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    Redding and RCBS competition series, and Forster and Hornady seating dies all have a sliding sleeve that aligns the seater plug and bullet with the case mouth prior to inserting the bullet into the case mouth. Redding and RCBS comp series only come with micrometer adjustment, Forster and Hornady give you a choice. As said above, the micrometer is for convenience in setting the seating depth, and has nothing to do with concentricity of the finished cartridge.

    However, the RCBS comp and the Hornady seaters' sleeve does not enagage more than the neck and top of the shoulder. The Redding comp and Forster both engage most of the case body too, in order to better center & align the case to the bullet and seating plug.

    Andy
     
  11. boomtube

    boomtube Well-Known Member

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    "I tried Lee before and I think it is very inconsistent, it was reason why I switched to Reading and RCBS. "

    Lee's seater design is perhaps the best of the conventional priced dies, IMHO. But everything made has tolerances in each of its pieces. IF the tolernaces stack in the wrong direction it reduces the precision of the item, if they stack correctly a "cheap" seater can do as well as the best specialty die. You seem to have lucked onto a very good seater, and sizer too for that matter; it takes both of them to allow the accuracy you quoted. And all that is independant of the brand, on AVERAGE I've found as much variation between dies of the same maker as between makers.

    Jake is absolutely correct; the Forster full sleeve seater design (copied by Redding when the patents ran out) is the very best of the screw-in dies.

    Few of us would ever see any benefit from Wilson hand-type dies. Our rifles and bullets are not sufficently consistant for the tiny potential advantage to make any useful difference and obtaining that little would be a royal PITA for most of us. Stick to Foster/Redding seaters. And maybe a Lee Collet Neck Sizer for the best possible case necks for factory rifles, no seater can seat well if the necks aren't straight.
     
  12. Jinx-)

    Jinx-) Well-Known Member

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    Lee's Collete Neck Sizing Die is perfectly fine nothing wrong with it I love it, maybe the lines it lives on the neck when it squeezes brass is the only disadvantage I noticed. The Lee seating die in contrary its inconsistency was mostly due to the adjustment knob movement while seating bullets, depends how hard I press this knob is moving up a bit so it keeps loosing its zero. I think it has to do with material this knob is made of, sort of aluminum and the thread doesn't have tightly fit, there are no feature to lock position of the adjusting knob.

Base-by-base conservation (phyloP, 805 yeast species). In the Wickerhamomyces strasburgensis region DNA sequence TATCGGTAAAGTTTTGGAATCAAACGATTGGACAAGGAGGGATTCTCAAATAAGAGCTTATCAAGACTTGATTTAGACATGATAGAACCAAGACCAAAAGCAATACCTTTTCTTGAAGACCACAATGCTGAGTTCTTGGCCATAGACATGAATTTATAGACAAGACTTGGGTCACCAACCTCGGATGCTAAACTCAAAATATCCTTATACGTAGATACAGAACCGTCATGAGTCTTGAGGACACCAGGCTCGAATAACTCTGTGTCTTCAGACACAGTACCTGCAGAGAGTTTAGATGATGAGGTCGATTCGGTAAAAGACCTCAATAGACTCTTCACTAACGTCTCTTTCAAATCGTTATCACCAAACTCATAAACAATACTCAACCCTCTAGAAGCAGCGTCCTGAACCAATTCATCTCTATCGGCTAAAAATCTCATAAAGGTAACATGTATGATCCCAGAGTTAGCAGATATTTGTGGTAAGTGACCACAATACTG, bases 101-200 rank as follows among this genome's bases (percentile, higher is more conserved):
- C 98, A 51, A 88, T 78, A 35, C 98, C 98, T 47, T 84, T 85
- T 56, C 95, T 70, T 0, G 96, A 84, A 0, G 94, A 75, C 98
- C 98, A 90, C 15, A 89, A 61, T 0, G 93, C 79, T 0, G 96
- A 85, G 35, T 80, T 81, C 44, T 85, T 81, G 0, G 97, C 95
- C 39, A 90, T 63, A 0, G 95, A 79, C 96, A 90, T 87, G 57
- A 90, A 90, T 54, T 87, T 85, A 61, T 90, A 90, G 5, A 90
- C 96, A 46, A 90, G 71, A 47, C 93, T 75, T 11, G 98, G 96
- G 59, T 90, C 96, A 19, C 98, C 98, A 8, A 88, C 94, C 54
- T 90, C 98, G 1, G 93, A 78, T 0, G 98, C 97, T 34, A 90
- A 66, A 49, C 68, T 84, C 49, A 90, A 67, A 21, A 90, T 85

13. torjy

    torjy New Member

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  14. boomtube

    boomtube Well-Known Member

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    Mr. Salazar: "This article describes a brief but useful test of bullet seating dies ...Read this article for what it is: a brief test using the dies that I happened to have and which shows a way to test rather than producing any absolute results. This is a limited, hobby time test which I conducted for my own information an entertainment. Enjoy"!

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    RCBS - Hornady - Redding - Vickerman - Wilson

    Mr. Salazar is a good man. He recognises that his test is brief and is NOT a valid statistical appraisal of the dies he uses any more than an "accuracy" test of single bullets in multipule rifles could be. We should too.

    None of us use Wilson hand dies in our presses, Vickerman seaters haven't been made in decades so he is only testing RCBS, Hornady and Redding. A single tested item of a manufactored tool has no statistical meaning at all. Other than telling HIM which of the five seaters he owns is best but, other than his method, his test means nothing to the rest of us.
     
    Last edited: Apr 21, 2010